In the late 1980’s and early 1990’s, the Second World began to implode. People from Berlin to Prague to Moscow demanded chose and opportunity; they demanded the right to liberties cherished in the First World. They wanted the freedom to speak their minds, the freedom to innovate, and the freedom to buy a Big Mac—and they took to the streets to get it. Fortunately, what followed (except in China) was a coup of limited bloodshed. It turned out that their leaders wanted all of these things too, but one would have guessed that they were just too proud to admit it.

At the fall of the Second World, and ironically at the victory of the first Persian Gulf War, President George H. W. Bush told the American people that this was the creation of a new world order, the beginning of a golden age of globalization and trade that would transform the world. He was right. The world was transformed as multinational corporations and their expatriates morphed into a global herd unseen since before the Great Depression. The new world order also ushered into existence an technological revolution of tremendous importance, one that is still unfolding, and it has brought a wealth of opportunities to dark corners of the planet that, until now, were still trapped in what Alvin Toffler calls the First Wave (agrarian societies). Cities like Shanghai in China or Mumbai in India, long demurred as backward and hopeless, are now of increasing significance to the global herd, because, as economist Thomas Friedman, points out technology and telecommunication are leveling the playing field. Indeed, from the point of view of a globalist, the world is becoming flat.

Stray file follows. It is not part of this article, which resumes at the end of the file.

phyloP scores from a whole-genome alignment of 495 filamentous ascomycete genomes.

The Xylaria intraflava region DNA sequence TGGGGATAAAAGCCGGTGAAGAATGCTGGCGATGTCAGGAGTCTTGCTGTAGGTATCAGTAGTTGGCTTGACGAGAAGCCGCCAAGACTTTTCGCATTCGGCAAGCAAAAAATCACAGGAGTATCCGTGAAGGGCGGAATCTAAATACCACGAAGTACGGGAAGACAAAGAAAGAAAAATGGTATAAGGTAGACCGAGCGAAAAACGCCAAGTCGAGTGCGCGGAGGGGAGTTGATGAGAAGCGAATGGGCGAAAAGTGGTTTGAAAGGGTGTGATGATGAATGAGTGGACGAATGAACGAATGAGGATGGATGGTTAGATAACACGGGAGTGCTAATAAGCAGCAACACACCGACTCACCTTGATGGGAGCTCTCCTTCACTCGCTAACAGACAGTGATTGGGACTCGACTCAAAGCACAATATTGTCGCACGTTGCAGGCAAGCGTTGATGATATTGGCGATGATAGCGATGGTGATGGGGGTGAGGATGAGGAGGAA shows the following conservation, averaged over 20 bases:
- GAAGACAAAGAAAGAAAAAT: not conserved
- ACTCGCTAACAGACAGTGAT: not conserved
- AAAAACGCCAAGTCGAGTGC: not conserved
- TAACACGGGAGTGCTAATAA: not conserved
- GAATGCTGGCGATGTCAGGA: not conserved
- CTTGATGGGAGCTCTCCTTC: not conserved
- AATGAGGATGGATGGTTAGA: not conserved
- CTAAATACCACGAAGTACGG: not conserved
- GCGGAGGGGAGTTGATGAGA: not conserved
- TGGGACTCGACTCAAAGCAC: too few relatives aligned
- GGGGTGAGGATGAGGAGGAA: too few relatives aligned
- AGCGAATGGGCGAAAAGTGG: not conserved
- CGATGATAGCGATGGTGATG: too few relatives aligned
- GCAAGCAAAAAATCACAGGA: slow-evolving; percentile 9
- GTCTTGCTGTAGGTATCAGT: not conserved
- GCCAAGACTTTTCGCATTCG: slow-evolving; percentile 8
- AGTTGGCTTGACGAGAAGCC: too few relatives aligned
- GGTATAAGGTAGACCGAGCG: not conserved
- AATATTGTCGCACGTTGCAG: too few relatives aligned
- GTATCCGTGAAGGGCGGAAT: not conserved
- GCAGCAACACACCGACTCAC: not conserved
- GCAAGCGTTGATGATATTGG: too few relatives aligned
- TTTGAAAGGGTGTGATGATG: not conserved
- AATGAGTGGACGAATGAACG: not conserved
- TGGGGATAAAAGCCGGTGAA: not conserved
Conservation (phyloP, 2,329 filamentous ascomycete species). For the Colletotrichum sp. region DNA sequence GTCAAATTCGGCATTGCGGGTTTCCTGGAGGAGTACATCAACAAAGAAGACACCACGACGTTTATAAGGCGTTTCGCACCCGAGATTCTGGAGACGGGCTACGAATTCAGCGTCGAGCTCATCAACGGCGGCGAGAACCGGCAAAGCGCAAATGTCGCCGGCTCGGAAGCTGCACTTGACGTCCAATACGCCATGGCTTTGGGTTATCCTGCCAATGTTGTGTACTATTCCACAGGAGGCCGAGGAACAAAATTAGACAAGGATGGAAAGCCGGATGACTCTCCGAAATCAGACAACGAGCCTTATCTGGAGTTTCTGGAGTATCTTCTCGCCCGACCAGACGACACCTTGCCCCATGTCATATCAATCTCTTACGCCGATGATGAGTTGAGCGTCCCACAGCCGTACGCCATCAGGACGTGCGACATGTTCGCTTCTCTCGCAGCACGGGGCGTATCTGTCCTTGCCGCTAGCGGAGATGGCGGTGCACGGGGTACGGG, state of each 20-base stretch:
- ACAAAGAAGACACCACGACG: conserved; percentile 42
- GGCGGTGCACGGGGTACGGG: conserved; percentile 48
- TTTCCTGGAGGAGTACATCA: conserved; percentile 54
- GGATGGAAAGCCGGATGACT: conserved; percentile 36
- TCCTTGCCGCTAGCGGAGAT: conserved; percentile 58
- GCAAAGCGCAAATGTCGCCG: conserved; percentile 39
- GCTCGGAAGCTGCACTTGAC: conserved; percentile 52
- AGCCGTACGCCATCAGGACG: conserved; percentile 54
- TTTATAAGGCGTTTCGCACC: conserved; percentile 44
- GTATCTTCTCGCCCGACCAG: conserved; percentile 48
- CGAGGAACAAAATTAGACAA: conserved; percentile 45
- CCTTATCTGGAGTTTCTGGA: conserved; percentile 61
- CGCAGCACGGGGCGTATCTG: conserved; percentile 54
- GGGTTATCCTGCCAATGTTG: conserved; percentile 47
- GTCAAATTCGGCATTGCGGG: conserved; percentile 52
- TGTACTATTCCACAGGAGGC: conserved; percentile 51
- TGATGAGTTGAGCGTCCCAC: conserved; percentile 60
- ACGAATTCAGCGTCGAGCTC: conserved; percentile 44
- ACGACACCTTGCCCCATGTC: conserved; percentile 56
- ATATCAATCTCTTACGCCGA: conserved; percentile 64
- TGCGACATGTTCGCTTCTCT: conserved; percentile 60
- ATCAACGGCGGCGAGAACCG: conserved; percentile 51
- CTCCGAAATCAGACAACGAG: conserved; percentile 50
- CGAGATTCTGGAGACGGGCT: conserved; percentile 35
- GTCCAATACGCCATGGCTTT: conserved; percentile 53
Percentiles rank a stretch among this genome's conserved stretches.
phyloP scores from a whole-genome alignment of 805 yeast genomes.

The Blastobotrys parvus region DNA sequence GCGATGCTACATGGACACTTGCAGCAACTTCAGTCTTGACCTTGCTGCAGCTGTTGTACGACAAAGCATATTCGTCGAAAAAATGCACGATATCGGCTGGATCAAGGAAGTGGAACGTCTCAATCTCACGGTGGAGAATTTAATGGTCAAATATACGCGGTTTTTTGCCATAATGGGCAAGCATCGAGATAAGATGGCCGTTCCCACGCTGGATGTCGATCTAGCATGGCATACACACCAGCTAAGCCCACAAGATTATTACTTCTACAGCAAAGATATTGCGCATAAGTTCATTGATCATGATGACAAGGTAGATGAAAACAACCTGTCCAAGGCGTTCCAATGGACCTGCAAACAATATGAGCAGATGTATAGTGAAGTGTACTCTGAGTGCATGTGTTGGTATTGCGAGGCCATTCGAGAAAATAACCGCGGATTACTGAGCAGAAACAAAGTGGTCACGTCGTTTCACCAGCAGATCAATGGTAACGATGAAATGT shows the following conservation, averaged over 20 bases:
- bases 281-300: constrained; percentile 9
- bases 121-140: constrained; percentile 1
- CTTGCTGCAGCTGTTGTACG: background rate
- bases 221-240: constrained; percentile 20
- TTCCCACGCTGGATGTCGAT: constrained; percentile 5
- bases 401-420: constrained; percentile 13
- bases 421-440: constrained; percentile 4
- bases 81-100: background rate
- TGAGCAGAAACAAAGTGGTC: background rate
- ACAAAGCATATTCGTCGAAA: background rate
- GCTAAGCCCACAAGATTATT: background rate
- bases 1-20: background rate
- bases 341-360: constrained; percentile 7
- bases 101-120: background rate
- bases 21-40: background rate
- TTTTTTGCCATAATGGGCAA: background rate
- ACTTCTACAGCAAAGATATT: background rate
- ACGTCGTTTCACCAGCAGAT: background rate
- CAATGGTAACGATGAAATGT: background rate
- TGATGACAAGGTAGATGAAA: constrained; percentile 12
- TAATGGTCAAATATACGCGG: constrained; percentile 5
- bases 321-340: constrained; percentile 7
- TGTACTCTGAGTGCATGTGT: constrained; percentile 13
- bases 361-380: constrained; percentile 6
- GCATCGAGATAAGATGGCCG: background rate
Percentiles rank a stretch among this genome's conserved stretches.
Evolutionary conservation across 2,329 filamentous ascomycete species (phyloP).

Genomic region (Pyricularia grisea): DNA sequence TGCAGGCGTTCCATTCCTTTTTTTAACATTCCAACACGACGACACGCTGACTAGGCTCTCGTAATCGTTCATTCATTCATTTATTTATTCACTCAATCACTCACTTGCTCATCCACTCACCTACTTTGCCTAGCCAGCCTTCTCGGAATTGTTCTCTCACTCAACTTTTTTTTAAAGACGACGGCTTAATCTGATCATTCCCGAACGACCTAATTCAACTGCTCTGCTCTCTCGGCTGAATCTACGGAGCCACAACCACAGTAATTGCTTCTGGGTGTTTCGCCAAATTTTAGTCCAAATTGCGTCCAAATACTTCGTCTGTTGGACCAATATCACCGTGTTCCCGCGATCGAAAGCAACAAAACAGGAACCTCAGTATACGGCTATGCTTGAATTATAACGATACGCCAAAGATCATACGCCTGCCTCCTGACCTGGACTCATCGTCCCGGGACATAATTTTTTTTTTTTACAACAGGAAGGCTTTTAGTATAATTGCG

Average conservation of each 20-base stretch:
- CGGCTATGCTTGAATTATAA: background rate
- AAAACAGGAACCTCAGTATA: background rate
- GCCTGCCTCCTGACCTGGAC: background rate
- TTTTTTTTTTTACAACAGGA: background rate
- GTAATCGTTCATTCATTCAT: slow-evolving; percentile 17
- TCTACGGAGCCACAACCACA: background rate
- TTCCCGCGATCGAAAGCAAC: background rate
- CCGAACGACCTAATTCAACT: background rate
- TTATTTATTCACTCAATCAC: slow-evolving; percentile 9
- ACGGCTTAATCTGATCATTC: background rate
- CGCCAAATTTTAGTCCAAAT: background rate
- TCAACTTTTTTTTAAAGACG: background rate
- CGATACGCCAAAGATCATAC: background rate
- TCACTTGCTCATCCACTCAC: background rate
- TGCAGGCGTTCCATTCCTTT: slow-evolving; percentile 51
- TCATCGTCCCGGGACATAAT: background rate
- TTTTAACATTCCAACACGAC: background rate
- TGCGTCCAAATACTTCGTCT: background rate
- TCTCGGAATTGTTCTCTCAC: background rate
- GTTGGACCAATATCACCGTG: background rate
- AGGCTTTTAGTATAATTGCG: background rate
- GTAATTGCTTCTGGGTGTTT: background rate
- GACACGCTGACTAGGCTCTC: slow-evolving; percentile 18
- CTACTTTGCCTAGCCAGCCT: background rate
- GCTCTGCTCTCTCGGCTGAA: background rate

The significance of place is no longer a matter largely defined by nation-states, though. The new order, oddly enough, harbors a striking resembles to an older order that dominated in the time of Jack Morgan and Tom Lamont. In this new order, the significance of place, and hence the measure of our attentiveness, is defined in a city or region’s level of contribution to the global community, or its global relevance. We are largely unaffected by a tsunami in the Indian Ocean, though it sounds cold, because these places supplied nothing unique and did not contribute to the global strategic path. However, when a bomb-laden madman steps onto a train in London and even fails to detonate his wares, we all take a deep breath, because, that city is, after all, globally relevance for any number of reasons.

There is still a pecking order to this new order, one that is as alarming as it is definitive. In the First World, the global relevance is highest, because it is the place of continuously growing corporate decision-making and diminishing political power, the heart of finance and commerce, and the catalyst of innovation. Places like New York City and London have long occupied this space, but now new innovators like Seoul and Silicon Valley, or even Mumbai and The Research Triangle, are joining these ranks. These cities and regions, and the others that rank among them, are progressive, connected, and affluent. They chart the course for the rest of the world, and gladly the rest follow suit.